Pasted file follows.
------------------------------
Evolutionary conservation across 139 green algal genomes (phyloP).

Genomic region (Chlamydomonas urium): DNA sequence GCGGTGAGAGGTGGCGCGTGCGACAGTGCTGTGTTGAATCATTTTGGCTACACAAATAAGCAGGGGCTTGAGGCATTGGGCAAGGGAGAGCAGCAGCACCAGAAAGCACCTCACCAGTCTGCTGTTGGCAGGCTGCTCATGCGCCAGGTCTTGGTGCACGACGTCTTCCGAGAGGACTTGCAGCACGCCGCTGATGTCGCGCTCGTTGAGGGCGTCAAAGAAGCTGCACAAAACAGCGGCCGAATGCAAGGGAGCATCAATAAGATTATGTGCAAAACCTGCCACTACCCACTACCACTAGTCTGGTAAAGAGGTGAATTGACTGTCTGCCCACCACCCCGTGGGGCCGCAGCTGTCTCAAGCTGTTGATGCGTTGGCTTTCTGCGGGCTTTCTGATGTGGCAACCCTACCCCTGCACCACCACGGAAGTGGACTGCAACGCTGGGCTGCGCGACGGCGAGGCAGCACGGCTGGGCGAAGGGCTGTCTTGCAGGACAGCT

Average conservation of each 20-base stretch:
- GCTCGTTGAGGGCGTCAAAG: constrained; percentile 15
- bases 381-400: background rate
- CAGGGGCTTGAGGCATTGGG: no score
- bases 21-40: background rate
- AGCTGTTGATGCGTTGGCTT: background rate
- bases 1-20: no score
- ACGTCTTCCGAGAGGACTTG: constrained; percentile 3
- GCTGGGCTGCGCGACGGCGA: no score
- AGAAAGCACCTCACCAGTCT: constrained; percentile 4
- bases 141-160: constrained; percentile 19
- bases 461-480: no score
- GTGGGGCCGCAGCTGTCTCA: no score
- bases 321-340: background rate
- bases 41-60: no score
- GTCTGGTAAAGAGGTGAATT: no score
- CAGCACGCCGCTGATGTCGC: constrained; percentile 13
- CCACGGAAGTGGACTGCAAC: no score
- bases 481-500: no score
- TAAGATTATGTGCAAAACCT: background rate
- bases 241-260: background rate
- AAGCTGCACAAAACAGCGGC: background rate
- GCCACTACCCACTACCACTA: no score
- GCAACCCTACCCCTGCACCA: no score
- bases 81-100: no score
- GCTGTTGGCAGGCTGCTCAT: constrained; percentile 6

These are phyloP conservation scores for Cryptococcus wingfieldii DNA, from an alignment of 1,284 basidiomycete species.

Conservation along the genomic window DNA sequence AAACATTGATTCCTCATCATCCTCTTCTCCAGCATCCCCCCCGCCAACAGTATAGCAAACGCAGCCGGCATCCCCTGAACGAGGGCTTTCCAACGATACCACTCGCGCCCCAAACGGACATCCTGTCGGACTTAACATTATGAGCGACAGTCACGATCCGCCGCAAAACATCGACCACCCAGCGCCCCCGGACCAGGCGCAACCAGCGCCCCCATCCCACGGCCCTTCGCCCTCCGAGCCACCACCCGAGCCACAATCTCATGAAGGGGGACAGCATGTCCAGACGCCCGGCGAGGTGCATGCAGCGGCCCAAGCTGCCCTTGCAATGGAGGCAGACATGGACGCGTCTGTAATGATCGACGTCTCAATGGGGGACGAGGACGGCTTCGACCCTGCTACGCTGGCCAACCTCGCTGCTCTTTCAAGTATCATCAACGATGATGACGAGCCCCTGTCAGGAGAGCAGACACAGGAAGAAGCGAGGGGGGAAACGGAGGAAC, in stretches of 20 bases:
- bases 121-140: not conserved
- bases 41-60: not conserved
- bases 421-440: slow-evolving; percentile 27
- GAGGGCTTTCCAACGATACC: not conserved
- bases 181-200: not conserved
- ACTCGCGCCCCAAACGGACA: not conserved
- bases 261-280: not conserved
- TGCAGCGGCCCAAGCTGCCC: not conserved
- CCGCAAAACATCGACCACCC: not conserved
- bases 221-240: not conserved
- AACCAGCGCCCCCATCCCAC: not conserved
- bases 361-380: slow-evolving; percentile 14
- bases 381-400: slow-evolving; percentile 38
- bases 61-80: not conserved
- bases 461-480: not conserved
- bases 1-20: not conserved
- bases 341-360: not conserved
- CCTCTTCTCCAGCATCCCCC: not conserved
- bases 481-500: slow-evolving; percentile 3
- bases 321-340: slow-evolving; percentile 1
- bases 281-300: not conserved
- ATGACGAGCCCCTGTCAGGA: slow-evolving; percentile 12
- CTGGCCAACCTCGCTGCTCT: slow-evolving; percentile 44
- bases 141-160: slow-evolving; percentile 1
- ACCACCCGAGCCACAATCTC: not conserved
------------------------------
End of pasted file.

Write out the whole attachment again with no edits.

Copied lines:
Evolutionary conservation across 139 green algal genomes (phyloP).

Genomic region (Chlamydomonas urium): DNA sequence GCGGTGAGAGGTGGCGCGTGCGACAGTGCTGTGTTGAATCATTTTGGCTACACAAATAAGCAGGGGCTTGAGGCATTGGGCAAGGGAGAGCAGCAGCACCAGAAAGCACCTCACCAGTCTGCTGTTGGCAGGCTGCTCATGCGCCAGGTCTTGGTGCACGACGTCTTCCGAGAGGACTTGCAGCACGCCGCTGATGTCGCGCTCGTTGAGGGCGTCAAAGAAGCTGCACAAAACAGCGGCCGAATGCAAGGGAGCATCAATAAGATTATGTGCAAAACCTGCCACTACCCACTACCACTAGTCTGGTAAAGAGGTGAATTGACTGTCTGCCCACCACCCCGTGGGGCCGCAGCTGTCTCAAGCTGTTGATGCGTTGGCTTTCTGCGGGCTTTCTGATGTGGCAACCCTACCCCTGCACCACCACGGAAGTGGACTGCAACGCTGGGCTGCGCGACGGCGAGGCAGCACGGCTGGGCGAAGGGCTGTCTTGCAGGACAGCT

Average conservation of each 20-base stretch:
- GCTCGTTGAGGGCGTCAAAG: constrained; percentile 15
- bases 381-400: background rate
- CAGGGGCTTGAGGCATTGGG: no score
- bases 21-40: background rate
- AGCTGTTGATGCGTTGGCTT: background rate
- bases 1-20: no score
- ACGTCTTCCGAGAGGACTTG: constrained; percentile 3
- GCTGGGCTGCGCGACGGCGA: no score
- AGAAAGCACCTCACCAGTCT: constrained; percentile 4
- bases 141-160: constrained; percentile 19
- bases 461-480: no score
- GTGGGGCCGCAGCTGTCTCA: no score
- bases 321-340: background rate
- bases 41-60: no score
- GTCTGGTAAAGAGGTGAATT: no score
- CAGCACGCCGCTGATGTCGC: constrained; percentile 13
- CCACGGAAGTGGACTGCAAC: no score
- bases 481-500: no score
- TAAGATTATGTGCAAAACCT: background rate
- bases 241-260: background rate
- AAGCTGCACAAAACAGCGGC: background rate
- GCCACTACCCACTACCACTA: no score
- GCAACCCTACCCCTGCACCA: no score
- bases 81-100: no score
- GCTGTTGGCAGGCTGCTCAT: constrained; percentile 6

These are phyloP conservation scores for Cryptococcus wingfieldii DNA, from an alignment of 1,284 basidiomycete species.

Conservation along the genomic window DNA sequence AAACATTGATTCCTCATCATCCTCTTCTCCAGCATCCCCCCCGCCAACAGTATAGCAAACGCAGCCGGCATCCCCTGAACGAGGGCTTTCCAACGATACCACTCGCGCCCCAAACGGACATCCTGTCGGACTTAACATTATGAGCGACAGTCACGATCCGCCGCAAAACATCGACCACCCAGCGCCCCCGGACCAGGCGCAACCAGCGCCCCCATCCCACGGCCCTTCGCCCTCCGAGCCACCACCCGAGCCACAATCTCATGAAGGGGGACAGCATGTCCAGACGCCCGGCGAGGTGCATGCAGCGGCCCAAGCTGCCCTTGCAATGGAGGCAGACATGGACGCGTCTGTAATGATCGACGTCTCAATGGGGGACGAGGACGGCTTCGACCCTGCTACGCTGGCCAACCTCGCTGCTCTTTCAAGTATCATCAACGATGATGACGAGCCCCTGTCAGGAGAGCAGACACAGGAAGAAGCGAGGGGGGAAACGGAGGAAC, in stretches of 20 bases:
- bases 121-140: not conserved
- bases 41-60: not conserved
- bases 421-440: slow-evolving; percentile 27
- GAGGGCTTTCCAACGATACC: not conserved
- bases 181-200: not conserved
- ACTCGCGCCCCAAACGGACA: not conserved
- bases 261-280: not conserved
- TGCAGCGGCCCAAGCTGCCC: not conserved
- CCGCAAAACATCGACCACCC: not conserved
- bases 221-240: not conserved
- AACCAGCGCCCCCATCCCAC: not conserved
- bases 361-380: slow-evolving; percentile 14
- bases 381-400: slow-evolving; percentile 38
- bases 61-80: not conserved
- bases 461-480: not conserved
- bases 1-20: not conserved
- bases 341-360: not conserved
- CCTCTTCTCCAGCATCCCCC: not conserved
- bases 481-500: slow-evolving; percentile 3
- bases 321-340: slow-evolving; percentile 1
- bases 281-300: not conserved
- ATGACGAGCCCCTGTCAGGA: slow-evolving; percentile 12
- CTGGCCAACCTCGCTGCTCT: slow-evolving; percentile 44
- bases 141-160: slow-evolving; percentile 1
- ACCACCCGAGCCACAATCTC: not conserved